Sometimes when Alan’s working in his office, which is the room next to the library, with his music on, and his son is in his room overhead with his music on, the library feels sandwiched between cacophony. If I’m trying to think, I need a quiet place to do that in.

So today, we pulled everything out of the room and closet. Alan decided what needed to be saved, what could go up into the attic, what was junk, what should be recycled and what could go to goodwill. I dusted, sprayed, wiped, swept, vacuumed and mopped. Most likely, that was just the first few layers that I removed because he hasn’t used the room all the years he’s lived there. (Over 13.) But it is much cleaner now.

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I set up a diffuser with lavender, eucalyptus and tea tree essential oils to freshen up the room, sprayed the chair with an essential oil spray I made and tacked up some fairy lights around the windows. Sage from the garden is drying on the window sill, a stack of books sits on the side table and the change is amazing. Every time I walk by I can’t believe how inviting it feels already.

 

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I still need to paint the room, the steps and railing in the spring, pull all the weeds around the steps, plant some tulips and daffodils and some perennials, etc. But we did it! We made it a space that fosters relaxation and creativity. I’ll be sure to show the progress here on the blog as it happens.

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What I Read This Summer

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My summer reading list was longer than I was able to get through, which is a common bookworm problem, but here is what I was able to read in the past couple of months and a few thoughts on each book.

Louder Than Words by Todd Henry inspired and encouraged by asking to the point questions and getting his readers to take a look at their message, their voice and their audience and focus on developing a specific vision and clear message to convey. I admit to skimming the last third and if I wanted to really glean all I possibly could from it, I would need to take the time to answer, in writing, all of his questions. This may be a book I return to, although compared to The Accidental Creative, it wasn’t as enjoyable.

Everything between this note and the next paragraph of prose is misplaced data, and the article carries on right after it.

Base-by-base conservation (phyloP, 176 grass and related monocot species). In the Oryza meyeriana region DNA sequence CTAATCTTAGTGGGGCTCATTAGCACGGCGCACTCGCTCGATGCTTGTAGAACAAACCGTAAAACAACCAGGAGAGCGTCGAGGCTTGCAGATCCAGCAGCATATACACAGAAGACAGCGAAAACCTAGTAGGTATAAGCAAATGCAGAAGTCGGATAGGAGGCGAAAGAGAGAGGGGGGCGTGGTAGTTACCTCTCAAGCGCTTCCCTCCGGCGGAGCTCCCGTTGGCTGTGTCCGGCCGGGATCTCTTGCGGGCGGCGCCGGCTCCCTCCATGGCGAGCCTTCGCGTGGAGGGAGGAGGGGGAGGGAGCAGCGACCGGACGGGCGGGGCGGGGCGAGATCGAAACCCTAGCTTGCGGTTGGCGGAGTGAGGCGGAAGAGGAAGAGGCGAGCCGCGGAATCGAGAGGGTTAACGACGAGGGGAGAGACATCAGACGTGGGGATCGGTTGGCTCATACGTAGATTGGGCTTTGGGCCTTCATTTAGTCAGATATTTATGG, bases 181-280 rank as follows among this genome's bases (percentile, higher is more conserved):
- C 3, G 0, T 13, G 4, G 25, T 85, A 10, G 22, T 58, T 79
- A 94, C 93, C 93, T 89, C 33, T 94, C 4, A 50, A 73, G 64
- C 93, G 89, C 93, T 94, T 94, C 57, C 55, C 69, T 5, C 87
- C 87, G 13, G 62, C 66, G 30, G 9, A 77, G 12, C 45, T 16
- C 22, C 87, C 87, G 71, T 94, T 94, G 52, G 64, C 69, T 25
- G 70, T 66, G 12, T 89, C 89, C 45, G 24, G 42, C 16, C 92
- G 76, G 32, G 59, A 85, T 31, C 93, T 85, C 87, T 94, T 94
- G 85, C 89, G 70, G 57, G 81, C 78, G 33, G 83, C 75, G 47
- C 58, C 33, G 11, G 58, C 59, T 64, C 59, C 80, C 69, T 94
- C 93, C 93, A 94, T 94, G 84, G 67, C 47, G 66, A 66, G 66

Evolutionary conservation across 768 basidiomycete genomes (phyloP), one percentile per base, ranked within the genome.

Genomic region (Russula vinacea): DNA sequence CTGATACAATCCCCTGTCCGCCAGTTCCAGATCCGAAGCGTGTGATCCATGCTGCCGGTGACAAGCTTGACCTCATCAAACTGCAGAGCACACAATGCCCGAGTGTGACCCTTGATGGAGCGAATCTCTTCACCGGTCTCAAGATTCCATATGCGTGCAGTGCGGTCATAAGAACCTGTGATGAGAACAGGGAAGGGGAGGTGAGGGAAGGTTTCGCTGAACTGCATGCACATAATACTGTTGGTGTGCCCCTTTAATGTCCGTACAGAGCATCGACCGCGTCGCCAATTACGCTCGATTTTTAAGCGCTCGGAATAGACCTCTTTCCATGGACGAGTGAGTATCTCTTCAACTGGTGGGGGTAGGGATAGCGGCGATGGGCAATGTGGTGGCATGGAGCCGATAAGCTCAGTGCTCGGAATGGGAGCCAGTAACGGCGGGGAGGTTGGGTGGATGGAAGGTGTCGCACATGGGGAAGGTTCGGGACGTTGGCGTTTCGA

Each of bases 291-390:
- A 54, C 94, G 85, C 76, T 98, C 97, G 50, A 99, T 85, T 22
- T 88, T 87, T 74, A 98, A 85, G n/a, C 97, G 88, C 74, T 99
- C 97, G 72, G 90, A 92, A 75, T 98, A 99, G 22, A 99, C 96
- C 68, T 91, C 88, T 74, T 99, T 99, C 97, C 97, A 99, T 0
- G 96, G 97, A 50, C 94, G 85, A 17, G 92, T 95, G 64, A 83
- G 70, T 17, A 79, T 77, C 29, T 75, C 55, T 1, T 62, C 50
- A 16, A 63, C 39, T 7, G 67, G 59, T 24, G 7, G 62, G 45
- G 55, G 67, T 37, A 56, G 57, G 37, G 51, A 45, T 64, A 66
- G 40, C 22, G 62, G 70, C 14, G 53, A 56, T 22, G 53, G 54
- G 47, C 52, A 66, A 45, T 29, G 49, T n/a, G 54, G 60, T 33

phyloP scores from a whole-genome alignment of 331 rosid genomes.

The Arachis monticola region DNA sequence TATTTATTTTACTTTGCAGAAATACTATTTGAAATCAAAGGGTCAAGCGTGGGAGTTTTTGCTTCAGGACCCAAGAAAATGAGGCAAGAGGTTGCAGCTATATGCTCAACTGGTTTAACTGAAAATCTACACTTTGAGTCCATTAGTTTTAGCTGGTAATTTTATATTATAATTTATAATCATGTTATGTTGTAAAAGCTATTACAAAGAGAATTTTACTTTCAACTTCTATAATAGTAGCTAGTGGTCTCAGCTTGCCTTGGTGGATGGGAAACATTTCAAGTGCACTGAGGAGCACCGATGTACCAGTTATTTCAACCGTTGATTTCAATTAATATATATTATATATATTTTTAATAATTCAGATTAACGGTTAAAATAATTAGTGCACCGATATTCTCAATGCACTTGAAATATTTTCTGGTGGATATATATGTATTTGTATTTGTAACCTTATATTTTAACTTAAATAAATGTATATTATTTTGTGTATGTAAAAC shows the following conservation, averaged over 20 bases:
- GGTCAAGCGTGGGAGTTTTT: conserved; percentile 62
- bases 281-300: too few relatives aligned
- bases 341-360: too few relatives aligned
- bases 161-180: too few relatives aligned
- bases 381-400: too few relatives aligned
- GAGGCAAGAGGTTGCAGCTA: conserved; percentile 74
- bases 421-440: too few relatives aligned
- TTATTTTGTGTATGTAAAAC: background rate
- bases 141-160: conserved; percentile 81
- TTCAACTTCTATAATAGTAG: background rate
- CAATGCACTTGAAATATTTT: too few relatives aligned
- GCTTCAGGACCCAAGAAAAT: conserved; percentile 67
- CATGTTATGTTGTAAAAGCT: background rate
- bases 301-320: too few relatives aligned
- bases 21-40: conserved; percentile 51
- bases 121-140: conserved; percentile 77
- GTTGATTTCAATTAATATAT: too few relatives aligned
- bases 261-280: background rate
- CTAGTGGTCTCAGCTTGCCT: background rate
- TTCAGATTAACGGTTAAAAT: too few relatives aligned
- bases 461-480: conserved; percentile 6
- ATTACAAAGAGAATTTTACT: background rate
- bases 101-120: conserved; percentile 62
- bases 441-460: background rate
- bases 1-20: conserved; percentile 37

The Truth According To Us by Annie Barrows was a slow, Southern read that drew me in gently but firmly until I needed to know what happened to these people. What an interesting, entertaining and feel-good yet not-shallow read. After finishing it, I purchased a used copy of The Guernsey Literary and Potato Peel Pie Society  by Mary Ann Schaffer and Annie Barrows and set it on my nightstand. I’ve heard good things about this book for so long, it was definitely time to read it. Right away I recognized the similar delightful style and cast of quirky and fascinating characters. They sparkle. They made me laugh. They were thoroughly believable and now I’ve added Guernsey to my travel bucket list. So I recommend both books.


I See You by Clare Mackintosh was creepy, but not as much as I’d hoped for. Except for the very end, which makes me think there must be a sequel in the works.

The Dry: A Novel by Jane Harper was much discussed, but I guessed who the murderer was early on. I hardly ever manage this, so I would say it was a bit of a let down. Also, the writing style was dry and dull, like the setting, so I wouldn’t read other books by this author.

The Woman in Cabin 10 by Ruth Ware scared me so much in the beginning that I almost put it down for good. Not wanting to wimp out, I pulled myself together and kept reading. It was worth it. She was a bit like a more modern Agatha Christie, and I had an idea who might be the murderer, but was Red Herringed until the end. I liked the main character, her boyfriend Judah, which is my son’s name, and the claustrophobic atmosphere of the small cruise ship where the murder took place. I will read more books by this author.

Peace Is Every Step: The Path of Mindfulness in Everyday Life by Thich Naht Hanh was my first Bhuddist book and first book I’ve read by this author. Picked up at my favorite local used bookstore, Autumn Leaves, I liked the short chapters and his very practical and straightforward style. Really, I didn’t feel preached to or like he was trying to convert one to Bhuddism. Simply, he shared what helped him or possible scenarios of how one might incorporate breathing, being present, kindness, gratitude, etc., into one’s every day. I will read more by this author, and, in fact, I already have.